When you were young, and your heart was an open book
You used to say ‘live and let live’ (you know you did, you know you did, you know you did)
But if this ever changing world in which we live in, makes you give in and cry
Say ‘live and let die’… (Hear it here)
There are two laws of nature on Two Mile Ranch:
- I share life here, I don’t own any of it. Dog, land, chickens, trees. All are shared, none belong to me.
- In a battle of graduate degree vs nature, nature always wins.
Last weekend I pushed the limits of both laws. This weekend, the laws pushed back. First, some background.
I am by my upbringing, a “live and let live” kind of person. When it comes to values, I generally oppose killing and murder, yet, I enjoy fishing and raising my own meat and food. I am, then, a walking contradiction.
But there in lies the ethical rub – the conundrum. When one force of nature threatens the life of another is it right or wise to intervene?
Death is no stranger to Two Mile. I’ve written of the death of two of my favorite ducks: Gilbert and later Mocha. In the big scheme of pet-dom, ducks may not seem like much, but they were my pets and they were in my care. I have not written much about this spring’s predation. Following a fairly safe spell, I began loosing ducks out of the pen one at a time. Ultimately, 5 of 9 ducks vanished. I discovered holes in my pens, repaired them, and began trapping predators again.
Because of the nature of the disappearance (no duck remains, few feathers, ducks taken at night from inside them pen) and the fact the holes I found were 18 – 24 inches above the ground, I suspect a fox. That said, I managed to trap a feral cat, and two large, 12 – 15 pound raccoons. And raccoons are known sometimes to carry off their prey. So it is possible I caught the predators. I still suspect a fox or maybe a coyote. Which brings me to our challenge of nature vs graduate degree.
Besides the birds I raise there are wild birds here as well. Each year, a pair of geese spend time on the large pond. In the past two years, their nest has been washed away by rising water and heavy rains. This year, they have selected a nesting spot on the dam above the drain pipe — a smarter location.
Last Saturday morning, Zinger and I were in the big cabin, I was just getting coffee ready and had left my glasses in the small cabin. The geese began honking — but a much more urgent and menacing “honk” than normal. I stepped out on the deck to see the male goose swimming so fast across the big pond he was making a significant wake. The female was honking near the dam and then I saw why a large: 4 legged predator. I locked Zinger in the cabin and grabbed the rifle. Through the rifle scope I could make out an animal — on the move – but without my glasses, I could not tell if it was a fox, a coyote, or a dog. (yes, I know they are very easy to tell apart — so now you know about what I can see — or can’t see — without my glasses.) My bet is this predator is also hunting the duck pen at night or early morning. If it was a dog — especially if it had a collar, I would not shoot it. A fox or coyote is a different story. But not being sure of what I was seeing, or potentially killing, I chose a different path, I fired into the water — the shot splashed water up on the dam and the predator ran off.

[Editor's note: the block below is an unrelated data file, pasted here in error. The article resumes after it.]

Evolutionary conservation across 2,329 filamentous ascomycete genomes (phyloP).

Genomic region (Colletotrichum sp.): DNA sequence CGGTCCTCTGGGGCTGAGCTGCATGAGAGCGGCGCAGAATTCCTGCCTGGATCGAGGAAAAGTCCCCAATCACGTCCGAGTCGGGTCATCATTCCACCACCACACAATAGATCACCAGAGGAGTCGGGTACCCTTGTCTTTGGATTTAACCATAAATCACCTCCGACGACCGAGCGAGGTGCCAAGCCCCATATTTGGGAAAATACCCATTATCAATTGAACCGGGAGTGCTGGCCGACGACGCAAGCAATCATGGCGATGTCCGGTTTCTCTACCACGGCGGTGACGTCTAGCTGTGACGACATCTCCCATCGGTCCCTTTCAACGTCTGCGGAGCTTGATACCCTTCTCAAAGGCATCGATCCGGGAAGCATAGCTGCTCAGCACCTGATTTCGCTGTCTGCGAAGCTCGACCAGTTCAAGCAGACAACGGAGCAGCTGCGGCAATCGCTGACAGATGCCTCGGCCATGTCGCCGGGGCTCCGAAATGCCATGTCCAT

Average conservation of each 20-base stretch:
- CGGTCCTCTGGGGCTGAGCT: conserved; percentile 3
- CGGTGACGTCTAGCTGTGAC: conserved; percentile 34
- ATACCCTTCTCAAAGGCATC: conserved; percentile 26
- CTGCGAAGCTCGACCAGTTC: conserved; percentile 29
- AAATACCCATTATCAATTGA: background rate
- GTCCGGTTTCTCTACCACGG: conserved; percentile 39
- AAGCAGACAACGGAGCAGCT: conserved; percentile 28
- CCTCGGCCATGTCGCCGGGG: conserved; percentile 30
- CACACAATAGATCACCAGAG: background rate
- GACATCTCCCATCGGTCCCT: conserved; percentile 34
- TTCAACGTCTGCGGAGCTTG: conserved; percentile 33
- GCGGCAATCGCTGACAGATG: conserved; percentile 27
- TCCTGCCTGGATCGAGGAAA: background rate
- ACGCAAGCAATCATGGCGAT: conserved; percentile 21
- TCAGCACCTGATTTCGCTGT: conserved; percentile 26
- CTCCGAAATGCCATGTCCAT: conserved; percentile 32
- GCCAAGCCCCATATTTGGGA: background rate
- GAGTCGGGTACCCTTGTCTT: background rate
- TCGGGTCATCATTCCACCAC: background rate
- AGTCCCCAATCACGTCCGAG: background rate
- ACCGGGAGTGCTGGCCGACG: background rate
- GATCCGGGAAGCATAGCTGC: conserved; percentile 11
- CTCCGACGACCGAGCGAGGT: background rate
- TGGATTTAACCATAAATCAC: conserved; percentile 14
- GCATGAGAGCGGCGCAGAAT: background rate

So that day, it was ‘live and let live’.
During this week, the female spent most of her days on the nest, but also took long swims around the big pond. The male spent his days between the big pond — to the west bank overlooking the water and the dam on the south edge — and the little pond.
In the little pond, he was tolerant of the invasion of the remaining Two Mile Ranch ducks. Every so often, he would assert his dominance over the territory like a lifeguard at a swimming pool: he would call a silent “pool check” and like obedient swimmers, the ducks would get out of the pond and stand on the edge as this alpha goose swam and patrolled. His watchful eyes encouraged my watchful eyes, too. I would check the nest with my binoculars to see if the female was still on the nest. And as the week went on, the number of eggs in the nest grew, 2, then 3, then 4.
Last night, when I looked over to the dam with my binoculars, the female goose was absent. Later as the sun set, the pair flew over the road and returned to the pond. This morning, with her absent again, I took a slow walk to the dam, already knowing what I would find. The nest was there, but the 4 eggs were gone, as were both geese.
On the walk back, I see signs of life everywhere around Two Mile. On surrounding ponds, I hear pairs of geese honking. On the big pond, the once solo Merganser has a new partner and both are swimming around.
And on this walk, I’m reminded of what I share, how nature trumps a graduate degree….and to live and let die.